MIN RATNA BAJRACHARYA
The terror attack in Norway last week revealed some home truths. While Norway and the world recuperates, it may be time for us here in South Asia to sit up and worry.
This is yet another instance of senseless violence unleashed in the name of religion. All religions preach compassion and tolerance, yet more human life has been taken by fellow humans for religious reasons in history than any other. There was a twist to this in Norway. A Christian man killed mostly Christians even though his real grievance was against Muslims. This should temper some of the knee-jerk blame on one religion or community for what is now a worldwide problem.
As state and religion compete for control despite constitutionally-separated powers, it is increasingly clear that monolithic religious ideas stand at odds with society's multicultural and democratic aspirations. South Asia has witnessed this ever since the holocaust of the partition of India and Pakistan in 1947 and the assassination of Mahatma Gandhi by a Hindu zealot. More than seven decades later, the region is still regularly wracked by religious pogroms and politically-backed religious extremism.
In September 2004, a mob of trident-waving extremists, riding on public outrage over the brutal killings of 12 Nepalis in Iraq by terrorists, tried to restage the Babri Masjid demolition in Kathmandu's Jama Masjid.
It was clear at the time that religion was just an excuse and the democratic parties fanned the flames in order to corner the Gyanendra regime.
Another Mosque in Biratnagar was attacked with grenades in March 2008. A group calling itself the Nepal Defense Army, with a declared agenda of restoring the Hindu monarchy claimed responsibility. The same group murdered a Catholic priest in Eastern Nepal in 2008, and a year later planted a bomb at the Assumption Church in Kathmandu that killed three worshippers (pictured, above).
While the attacks by Islamist groups in India, Pakistan and Afghanistan are condemned worldwide, similar attacks by Hindu extremist groups in India and Nepal are rarely referred to as "terrorist" attacks. It's always "Islamic terrorists" and "rightwing Hindu extremists".
The bloody carnage in Gujarat in 2002 and Kandhamal in Orissa and Karnataka in 2008 have neither been referred to as a "terrorist" attacks nor have they been condemned at an international level with the same sense of outrage that one sees following a "jihadist terror attack". In spite of the proven involvement of high profile priests and ex-army personnel in mosque bombings across India, it is somehow still only Islamists who bear the terror label.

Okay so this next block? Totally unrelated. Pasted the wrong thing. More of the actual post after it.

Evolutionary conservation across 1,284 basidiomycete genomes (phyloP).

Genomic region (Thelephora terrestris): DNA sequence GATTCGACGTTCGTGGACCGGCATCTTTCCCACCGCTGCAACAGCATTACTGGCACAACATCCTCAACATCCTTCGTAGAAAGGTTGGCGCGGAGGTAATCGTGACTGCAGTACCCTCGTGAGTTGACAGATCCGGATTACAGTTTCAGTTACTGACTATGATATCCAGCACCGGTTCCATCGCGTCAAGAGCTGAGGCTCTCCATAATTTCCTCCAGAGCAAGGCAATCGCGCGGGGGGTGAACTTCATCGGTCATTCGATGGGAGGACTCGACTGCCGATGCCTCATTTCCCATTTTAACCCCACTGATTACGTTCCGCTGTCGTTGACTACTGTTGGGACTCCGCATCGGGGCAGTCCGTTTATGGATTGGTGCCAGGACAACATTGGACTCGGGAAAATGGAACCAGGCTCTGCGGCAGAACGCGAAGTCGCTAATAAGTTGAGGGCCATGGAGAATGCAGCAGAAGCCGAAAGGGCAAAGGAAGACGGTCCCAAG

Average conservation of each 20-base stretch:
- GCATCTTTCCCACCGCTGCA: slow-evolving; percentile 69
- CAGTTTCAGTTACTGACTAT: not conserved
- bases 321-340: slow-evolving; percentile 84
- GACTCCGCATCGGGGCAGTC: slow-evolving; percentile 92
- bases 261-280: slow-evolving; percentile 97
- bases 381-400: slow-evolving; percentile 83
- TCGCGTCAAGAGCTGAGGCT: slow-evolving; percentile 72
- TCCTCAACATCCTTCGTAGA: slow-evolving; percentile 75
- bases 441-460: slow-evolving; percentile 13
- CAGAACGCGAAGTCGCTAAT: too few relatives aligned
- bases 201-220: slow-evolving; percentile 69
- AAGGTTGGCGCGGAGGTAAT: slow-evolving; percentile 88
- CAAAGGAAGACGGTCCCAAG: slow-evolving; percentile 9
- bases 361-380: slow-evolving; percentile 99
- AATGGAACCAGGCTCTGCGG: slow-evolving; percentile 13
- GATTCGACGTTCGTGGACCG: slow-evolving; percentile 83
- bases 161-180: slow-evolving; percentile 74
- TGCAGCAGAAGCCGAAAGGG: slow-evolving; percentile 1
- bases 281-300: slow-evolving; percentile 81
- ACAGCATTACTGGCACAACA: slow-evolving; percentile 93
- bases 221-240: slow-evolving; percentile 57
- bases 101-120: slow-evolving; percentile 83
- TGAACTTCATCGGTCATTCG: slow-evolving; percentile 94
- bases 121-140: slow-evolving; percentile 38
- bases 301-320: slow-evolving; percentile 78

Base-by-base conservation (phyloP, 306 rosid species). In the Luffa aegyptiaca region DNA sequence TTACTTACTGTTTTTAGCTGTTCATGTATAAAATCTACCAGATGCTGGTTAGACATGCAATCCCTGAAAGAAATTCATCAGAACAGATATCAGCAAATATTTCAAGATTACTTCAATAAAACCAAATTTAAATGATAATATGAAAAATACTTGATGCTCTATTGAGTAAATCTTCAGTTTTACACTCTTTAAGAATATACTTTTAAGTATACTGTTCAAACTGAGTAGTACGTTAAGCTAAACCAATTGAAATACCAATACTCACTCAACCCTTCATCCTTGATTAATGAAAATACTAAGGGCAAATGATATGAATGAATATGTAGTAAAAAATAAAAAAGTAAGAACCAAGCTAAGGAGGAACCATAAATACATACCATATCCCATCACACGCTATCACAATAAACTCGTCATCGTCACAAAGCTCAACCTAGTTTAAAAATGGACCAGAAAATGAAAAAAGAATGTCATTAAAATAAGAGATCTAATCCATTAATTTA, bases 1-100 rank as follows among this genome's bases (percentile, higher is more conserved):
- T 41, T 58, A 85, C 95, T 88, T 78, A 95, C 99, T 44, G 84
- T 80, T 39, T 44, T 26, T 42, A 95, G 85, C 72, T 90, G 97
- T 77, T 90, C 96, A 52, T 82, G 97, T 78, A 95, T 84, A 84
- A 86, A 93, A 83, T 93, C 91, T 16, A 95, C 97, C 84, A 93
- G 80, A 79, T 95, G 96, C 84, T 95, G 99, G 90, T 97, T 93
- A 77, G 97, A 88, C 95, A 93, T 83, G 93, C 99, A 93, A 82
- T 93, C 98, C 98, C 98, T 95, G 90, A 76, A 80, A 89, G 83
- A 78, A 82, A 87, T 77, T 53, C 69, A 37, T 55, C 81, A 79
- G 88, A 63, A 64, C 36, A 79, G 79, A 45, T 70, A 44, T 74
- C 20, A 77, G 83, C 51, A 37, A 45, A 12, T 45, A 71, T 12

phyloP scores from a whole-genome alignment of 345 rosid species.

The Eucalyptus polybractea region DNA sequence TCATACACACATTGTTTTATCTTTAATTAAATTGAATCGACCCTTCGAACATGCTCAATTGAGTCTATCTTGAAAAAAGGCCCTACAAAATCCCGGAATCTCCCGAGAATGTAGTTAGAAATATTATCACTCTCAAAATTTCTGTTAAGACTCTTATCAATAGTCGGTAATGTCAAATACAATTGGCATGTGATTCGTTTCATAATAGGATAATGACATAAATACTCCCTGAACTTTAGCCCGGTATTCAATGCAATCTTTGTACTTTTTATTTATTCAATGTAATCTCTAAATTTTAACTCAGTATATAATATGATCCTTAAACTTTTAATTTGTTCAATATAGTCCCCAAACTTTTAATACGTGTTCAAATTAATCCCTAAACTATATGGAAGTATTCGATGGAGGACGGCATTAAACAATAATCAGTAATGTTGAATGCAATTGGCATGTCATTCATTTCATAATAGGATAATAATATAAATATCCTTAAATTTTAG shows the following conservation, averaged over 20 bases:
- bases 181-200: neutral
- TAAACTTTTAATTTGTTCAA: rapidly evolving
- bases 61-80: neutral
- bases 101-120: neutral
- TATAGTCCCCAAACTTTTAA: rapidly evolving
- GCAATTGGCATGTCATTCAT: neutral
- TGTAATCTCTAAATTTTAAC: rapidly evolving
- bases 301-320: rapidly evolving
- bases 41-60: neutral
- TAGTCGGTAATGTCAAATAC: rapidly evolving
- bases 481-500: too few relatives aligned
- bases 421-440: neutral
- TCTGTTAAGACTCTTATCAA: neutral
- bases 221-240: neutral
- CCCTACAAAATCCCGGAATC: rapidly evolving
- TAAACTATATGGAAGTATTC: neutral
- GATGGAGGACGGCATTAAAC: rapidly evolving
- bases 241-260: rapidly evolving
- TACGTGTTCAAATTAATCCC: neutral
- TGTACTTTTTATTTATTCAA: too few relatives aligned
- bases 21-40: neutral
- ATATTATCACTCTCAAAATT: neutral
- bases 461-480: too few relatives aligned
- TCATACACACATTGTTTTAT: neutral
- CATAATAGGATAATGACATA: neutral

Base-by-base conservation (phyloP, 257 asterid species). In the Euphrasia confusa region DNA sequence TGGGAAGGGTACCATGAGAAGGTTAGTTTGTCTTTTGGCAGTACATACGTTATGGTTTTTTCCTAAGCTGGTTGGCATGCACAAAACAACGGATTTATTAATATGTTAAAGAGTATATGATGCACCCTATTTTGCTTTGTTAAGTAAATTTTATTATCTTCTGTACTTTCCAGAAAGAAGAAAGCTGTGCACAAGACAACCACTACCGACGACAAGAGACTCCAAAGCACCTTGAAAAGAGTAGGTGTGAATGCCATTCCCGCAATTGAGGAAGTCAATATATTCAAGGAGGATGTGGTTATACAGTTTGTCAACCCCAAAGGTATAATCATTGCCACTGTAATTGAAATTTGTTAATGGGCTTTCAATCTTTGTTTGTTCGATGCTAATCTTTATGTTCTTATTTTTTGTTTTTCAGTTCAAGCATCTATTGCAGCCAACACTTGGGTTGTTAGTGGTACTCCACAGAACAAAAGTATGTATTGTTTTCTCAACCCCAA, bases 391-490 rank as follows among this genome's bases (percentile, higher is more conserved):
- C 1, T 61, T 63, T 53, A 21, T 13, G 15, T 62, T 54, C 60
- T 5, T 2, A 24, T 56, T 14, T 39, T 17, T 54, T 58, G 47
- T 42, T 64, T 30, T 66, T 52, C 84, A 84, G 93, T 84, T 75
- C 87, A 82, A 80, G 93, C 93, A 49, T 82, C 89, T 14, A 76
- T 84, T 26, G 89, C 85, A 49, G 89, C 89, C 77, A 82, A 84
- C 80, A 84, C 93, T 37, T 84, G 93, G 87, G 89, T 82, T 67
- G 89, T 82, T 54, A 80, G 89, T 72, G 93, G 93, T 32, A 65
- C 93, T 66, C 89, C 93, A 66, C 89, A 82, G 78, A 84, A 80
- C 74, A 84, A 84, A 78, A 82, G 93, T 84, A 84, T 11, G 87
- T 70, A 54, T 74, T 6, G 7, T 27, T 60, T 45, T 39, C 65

Amidst the global "war on terror", the mainstream rarely looks beyond beards and burkhas for terrorists. And this is why western media and society is shocked to find terrorists in their midst. It is highly unlikely that Anders Behring Breivik will ever be called a "Protestant terrorist" on CNN.
Meanwhile in the subcontinent our love for freedom and democracy has failed to teach us tolerance and respect towards multicultural values. We are lurching from a fatalistic society to one that believes in work and progress, but the relics of old power structures threaten to drag us back. What happened in Norway last week is no different from what happened in Mumbai in 2008.
Extremism is not a trait endemic to a particular community. There is a potential for violent outburst in every individual or group in various ways and under different circumstances, when social, political, religious and cultural values rub against each other. There is no capsule solution to the problem and each society must deal with its share of extremism in its own way. Exporting or importing remedies won't work.
The Oslo bombing and massacre should prompt developed nations that while they invest heavily in promoting democracy the world over, maybe they ought to pause and take a closer look at their own society.